Read full article
First published: Sep 2015
Newman v. 911 Alwyn Owners Corp.

The board’s actions here raise questions that the court never addresses. The decision refers to the board’s conclusion – after the second round of bids were received – that the co-op would be better off financially if it leased, rather than sold, the areas. However, there can be no question that the board considered these issues prior to its announcement that bids would be solicited; indeed, it even had the spaces appraised. The court never discusses the board’s stated reason for this change of heart (if it stated a reason). This was a motion to dismiss – early in the proceeding, before any discovery took place. The court’s decision, however, indicates that even given this seeming lack of explanation, the plaintiffs simply could not demonstrate the elements necessary to sustain a breach of fiduciary duty or breach of contract cause of action. In a situation like this – where a board acted within the bounds of the law but, perhaps, in a manner disagreeable to certain apartment owners – the owners may be best served by seeking relief not from the courts but by running for the board or campaigning against the reelection of the board members to cause a change to the lease/sale policy.

Read full article
First published: Jul 2015
Pastor v. DeGaetano

We cannot stress enough how important it is to know what you are buying. And to make sure the board agrees! In a condo, one can – and should – always look to the tax lot drawings, which are filed with the Department of Finance (many are available on the Automated City Register Information System). In modern condominiums, the tax lot drawings will show the boundaries of what you are about to purchase, although we have found that there is often less information on older drawings. In a co-op, however, this information is not recorded and not always readily available. The proprietary lease (which will be available) may refer to the offering plan, or one of the amendments to the plan. If the co-op was created before 1962, there may never have been an offering plan as there was no filing requirement. And if the co-op is more than ten years old, the plan and amendments may no longer be available. The attorney general’s office has an official retention policy of only 12 years. Even worse than referring back to the plan, the lease may refer to a drawing, or even a separate agreement, of which no one has a copy (or perhaps no one has an executed copy). While it may be easy to blame the managing agent – it is, after all, the agent’s responsibility to maintain documents – the reality is that when a building changes from one agent to the next, all the records often do not necessarily get transferred, and no one realizes it until years later. The takeaway, of course, is to make sure the seller, buyer, and board all agree on what exactly is being purchased.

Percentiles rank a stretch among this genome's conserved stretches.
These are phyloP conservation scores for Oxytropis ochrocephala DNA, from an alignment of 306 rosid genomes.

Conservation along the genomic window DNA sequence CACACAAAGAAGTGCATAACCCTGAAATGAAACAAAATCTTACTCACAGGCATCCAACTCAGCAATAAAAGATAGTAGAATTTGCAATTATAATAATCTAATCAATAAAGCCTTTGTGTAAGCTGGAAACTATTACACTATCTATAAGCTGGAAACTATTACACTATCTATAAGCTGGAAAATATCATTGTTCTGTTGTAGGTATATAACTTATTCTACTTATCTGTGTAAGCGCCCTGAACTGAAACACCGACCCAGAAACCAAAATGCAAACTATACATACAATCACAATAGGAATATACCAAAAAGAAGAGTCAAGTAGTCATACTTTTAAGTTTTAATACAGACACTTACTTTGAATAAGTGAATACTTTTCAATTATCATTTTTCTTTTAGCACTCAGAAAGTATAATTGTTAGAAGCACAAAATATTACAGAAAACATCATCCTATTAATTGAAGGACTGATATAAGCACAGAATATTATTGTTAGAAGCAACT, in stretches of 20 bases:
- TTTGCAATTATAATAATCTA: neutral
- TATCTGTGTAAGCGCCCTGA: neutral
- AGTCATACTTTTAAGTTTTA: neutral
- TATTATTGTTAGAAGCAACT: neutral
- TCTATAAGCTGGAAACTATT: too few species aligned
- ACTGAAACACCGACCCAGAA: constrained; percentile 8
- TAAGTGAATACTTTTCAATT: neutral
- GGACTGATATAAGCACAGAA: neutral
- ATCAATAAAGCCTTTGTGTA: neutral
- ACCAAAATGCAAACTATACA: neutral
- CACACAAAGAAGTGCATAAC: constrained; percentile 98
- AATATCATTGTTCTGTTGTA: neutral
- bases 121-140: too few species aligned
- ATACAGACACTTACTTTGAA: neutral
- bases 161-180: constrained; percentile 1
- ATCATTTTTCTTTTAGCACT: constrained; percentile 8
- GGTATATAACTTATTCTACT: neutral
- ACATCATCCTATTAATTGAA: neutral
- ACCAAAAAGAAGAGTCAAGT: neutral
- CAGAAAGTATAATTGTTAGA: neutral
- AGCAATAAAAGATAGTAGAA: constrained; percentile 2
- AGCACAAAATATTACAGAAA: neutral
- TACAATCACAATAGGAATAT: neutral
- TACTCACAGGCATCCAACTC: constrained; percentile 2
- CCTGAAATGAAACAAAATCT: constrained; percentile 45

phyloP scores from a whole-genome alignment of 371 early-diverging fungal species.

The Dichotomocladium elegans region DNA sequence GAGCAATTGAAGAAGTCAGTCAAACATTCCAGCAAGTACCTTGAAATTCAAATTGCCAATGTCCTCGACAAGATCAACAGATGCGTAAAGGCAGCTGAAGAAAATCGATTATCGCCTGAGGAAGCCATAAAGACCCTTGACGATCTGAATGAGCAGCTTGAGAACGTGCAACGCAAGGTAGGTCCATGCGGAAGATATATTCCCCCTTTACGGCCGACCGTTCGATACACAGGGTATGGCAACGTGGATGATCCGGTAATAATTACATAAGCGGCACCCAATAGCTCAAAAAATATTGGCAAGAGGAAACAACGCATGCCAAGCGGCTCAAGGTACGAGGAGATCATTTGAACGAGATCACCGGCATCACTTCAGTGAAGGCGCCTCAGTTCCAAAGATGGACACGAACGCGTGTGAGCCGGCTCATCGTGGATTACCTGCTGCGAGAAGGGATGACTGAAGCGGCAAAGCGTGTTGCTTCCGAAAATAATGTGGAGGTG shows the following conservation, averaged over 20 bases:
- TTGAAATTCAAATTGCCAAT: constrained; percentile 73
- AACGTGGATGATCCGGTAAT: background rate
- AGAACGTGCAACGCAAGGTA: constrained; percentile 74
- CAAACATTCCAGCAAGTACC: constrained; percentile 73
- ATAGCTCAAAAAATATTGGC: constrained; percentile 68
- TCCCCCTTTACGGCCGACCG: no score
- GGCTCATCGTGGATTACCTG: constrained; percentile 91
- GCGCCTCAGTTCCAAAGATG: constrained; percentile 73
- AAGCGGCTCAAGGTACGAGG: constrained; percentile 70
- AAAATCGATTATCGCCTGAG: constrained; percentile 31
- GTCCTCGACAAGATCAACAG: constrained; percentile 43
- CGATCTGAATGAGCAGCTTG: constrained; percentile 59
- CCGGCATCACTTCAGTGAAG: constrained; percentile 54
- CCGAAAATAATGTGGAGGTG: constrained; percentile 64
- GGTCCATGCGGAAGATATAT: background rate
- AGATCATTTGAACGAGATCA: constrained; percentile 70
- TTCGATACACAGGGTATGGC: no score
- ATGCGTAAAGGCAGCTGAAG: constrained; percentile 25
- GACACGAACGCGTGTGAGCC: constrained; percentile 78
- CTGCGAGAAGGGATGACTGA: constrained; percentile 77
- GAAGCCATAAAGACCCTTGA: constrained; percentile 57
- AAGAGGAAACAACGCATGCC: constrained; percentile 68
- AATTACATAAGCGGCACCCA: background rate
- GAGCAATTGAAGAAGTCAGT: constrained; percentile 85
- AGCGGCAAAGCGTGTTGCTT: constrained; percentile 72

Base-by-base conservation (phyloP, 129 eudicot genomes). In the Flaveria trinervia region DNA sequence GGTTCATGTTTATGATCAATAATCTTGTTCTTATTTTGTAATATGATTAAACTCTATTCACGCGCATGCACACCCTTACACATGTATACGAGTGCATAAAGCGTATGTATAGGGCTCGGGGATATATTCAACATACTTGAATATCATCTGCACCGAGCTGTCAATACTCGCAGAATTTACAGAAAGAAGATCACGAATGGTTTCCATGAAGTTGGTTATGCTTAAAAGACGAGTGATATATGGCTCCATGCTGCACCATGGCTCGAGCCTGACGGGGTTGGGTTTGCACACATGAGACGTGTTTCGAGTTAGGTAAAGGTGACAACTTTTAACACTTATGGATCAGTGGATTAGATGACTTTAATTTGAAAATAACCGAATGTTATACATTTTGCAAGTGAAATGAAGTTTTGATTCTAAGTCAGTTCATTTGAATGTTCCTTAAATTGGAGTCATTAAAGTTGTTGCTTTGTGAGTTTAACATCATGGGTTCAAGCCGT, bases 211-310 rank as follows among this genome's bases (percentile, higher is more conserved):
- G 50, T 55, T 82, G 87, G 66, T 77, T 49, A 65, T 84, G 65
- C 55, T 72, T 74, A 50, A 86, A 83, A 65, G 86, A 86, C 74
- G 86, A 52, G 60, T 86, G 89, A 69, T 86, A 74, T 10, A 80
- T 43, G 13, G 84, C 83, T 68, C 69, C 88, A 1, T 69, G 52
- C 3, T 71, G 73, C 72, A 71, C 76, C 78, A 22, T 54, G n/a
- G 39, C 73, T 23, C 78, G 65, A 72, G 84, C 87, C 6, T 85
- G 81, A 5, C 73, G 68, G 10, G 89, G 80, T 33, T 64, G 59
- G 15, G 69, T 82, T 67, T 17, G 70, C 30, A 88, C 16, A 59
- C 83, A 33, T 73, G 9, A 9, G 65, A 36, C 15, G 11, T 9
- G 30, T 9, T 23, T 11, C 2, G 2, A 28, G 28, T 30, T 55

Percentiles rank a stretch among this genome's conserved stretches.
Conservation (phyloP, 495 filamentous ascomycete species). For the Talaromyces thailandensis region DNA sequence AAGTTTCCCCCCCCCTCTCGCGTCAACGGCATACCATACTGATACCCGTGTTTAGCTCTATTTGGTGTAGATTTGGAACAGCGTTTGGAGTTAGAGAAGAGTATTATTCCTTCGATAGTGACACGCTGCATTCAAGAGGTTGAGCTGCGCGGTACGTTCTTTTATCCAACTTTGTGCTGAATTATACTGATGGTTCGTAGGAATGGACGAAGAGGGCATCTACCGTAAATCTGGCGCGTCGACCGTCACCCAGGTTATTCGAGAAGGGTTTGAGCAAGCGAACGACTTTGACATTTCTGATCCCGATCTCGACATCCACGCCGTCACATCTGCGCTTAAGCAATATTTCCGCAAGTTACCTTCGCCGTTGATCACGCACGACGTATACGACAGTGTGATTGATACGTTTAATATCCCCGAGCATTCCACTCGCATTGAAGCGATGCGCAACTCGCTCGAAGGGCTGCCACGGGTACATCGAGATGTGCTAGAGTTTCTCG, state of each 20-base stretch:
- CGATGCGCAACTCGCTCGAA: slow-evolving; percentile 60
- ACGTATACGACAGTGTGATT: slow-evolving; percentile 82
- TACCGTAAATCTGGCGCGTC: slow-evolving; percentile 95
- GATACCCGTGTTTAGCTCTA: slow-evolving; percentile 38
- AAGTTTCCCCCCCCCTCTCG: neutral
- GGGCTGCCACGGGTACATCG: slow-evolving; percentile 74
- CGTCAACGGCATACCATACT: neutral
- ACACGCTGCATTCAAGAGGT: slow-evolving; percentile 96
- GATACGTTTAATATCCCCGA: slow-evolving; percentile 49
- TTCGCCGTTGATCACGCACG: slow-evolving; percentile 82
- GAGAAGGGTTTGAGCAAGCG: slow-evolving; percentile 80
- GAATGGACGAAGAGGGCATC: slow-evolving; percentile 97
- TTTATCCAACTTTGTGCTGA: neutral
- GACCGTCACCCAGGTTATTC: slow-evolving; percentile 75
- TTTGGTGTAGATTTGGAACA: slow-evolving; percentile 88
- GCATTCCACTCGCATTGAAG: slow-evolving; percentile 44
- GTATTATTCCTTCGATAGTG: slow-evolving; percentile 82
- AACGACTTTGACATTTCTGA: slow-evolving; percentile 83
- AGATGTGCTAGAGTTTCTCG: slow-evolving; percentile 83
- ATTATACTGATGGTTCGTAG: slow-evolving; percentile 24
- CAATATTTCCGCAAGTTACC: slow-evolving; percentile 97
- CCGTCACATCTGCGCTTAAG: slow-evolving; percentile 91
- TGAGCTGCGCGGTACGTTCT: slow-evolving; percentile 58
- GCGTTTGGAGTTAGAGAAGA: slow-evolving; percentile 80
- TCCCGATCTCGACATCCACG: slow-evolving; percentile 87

Read full article
First published: Jun 2015
Mishaan v 1035 Fifth Ave. Corp.

There is little question that most elections are uncontested. Even when contested, very few end in litigation. But for many people, an apartment is a very large asset and owners want to do what they believe is necessary to protect that asset. There can be huge disparity in how individuals believe their boards should act – how the building should be managed both financially and in terms of its physical plant. There can often be a situation where someone runs and he or she obtains one percent of the vote. But when it is clear there is going to be a closely contested election, boards and shareholders should try to come to some creative solution – if they can – to address one another’s issues. If that cannot be done – and sometimes the disagreements are too fundamental to come to agreement – the shareholders must be able to decide. When an election is close, from a practical standpoint, it is often good practice to have more than one inspector of elections. Another practice may be to close the polls at the end of the meeting so that no additional votes can be issued, and to allow the inspectors to place all the ballots in an envelope, seal it, and have someone sign his or her name across the flap – that way, they can open and count the ballots the next day at the office of the inspectors (often two members of the managing agent). If done this way, inspectors can check and double-check their work. There is one final point that, for some reason, was not addressed by the court. When an election is uncontested (and thus there is a successful candidate or slate by acclimation), proxies and ballots are not an issue. But when there is a contest, we want to remind people that a proxy is just that – a proxy. It is not a ballot and, indeed, New York does not use absentee ballots in these types of elections, even if the one giving the proxy identifies whom the proxy-holder must vote for. When a person or board is a proxy-holder, a ballot must be completed and submitted with the proxy. Without that procedure, no matter how duplicative it seems to be, the vote by proxy alone should not be counted.